The goal was to modify the curriculum, the programs and the entire way the college functioned to prioritize the oncoming wave of AI. Businesses around the world were starting to explore AI more, but when it came to hiring students out of college, the new hires weren’t ready for the technology growth.

UF and Warrington made it a top priority to fill that gap. Today, more than 60 UF business master’s students have access to HiPerGator, the UF supercomputer. More than 180 students have completed AI and machine learning projects with business, government and non-profit organizations. While business students used to work through spreadsheets in Excel, the essential tools of the industry have changed. Those tools are now Python, R and data visualization software that help companies answer their most critical questions and utilize AI and machine learning.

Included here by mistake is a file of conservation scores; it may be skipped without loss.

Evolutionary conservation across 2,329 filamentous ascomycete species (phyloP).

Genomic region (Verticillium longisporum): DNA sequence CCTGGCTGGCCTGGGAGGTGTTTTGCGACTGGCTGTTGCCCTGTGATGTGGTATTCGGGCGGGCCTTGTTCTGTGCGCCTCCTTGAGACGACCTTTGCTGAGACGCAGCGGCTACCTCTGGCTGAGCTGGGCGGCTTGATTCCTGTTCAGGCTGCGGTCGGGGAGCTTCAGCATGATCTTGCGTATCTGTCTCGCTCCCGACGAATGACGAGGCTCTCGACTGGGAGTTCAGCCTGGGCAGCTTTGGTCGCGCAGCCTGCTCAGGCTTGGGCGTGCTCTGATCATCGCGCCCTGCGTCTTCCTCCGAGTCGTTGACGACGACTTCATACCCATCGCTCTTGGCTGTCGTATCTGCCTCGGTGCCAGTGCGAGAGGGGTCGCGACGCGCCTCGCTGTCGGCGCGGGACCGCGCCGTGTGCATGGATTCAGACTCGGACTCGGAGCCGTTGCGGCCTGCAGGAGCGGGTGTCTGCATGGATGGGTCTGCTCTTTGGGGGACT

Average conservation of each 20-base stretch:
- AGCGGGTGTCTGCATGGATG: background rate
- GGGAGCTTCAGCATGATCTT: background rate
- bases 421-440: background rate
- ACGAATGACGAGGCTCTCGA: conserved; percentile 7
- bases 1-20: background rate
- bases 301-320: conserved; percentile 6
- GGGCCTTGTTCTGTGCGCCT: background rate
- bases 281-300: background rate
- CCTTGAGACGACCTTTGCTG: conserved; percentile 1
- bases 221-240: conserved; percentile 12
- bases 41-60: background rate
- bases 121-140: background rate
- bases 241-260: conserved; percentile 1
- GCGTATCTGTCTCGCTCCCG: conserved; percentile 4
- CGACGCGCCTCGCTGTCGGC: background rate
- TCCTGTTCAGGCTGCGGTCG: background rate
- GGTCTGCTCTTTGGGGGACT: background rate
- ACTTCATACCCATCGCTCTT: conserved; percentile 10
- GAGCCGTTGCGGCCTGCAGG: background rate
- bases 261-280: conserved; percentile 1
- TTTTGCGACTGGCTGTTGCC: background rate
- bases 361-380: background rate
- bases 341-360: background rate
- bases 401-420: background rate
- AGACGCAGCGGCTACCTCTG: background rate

“Spreadsheets were able to do a lot of analysis, but the number of rows you could get out of a big enterprise system stops at one million,” Hoover said. “Major companies are going to track their sales and have more than one million, so they need larger spaces to work. Tools like what are being used in AI allow companies to do analyses on a scale and with methods that aren’t possible in spreadsheets. AI is beyond the spreadsheet.”

Upon starting his role at UF in 2017, Hoover’s first charge was clear—create a business analytics graduate program. It was a natural fit for Hoover, as he was working with other universities to build similar programs during his time with Accenture.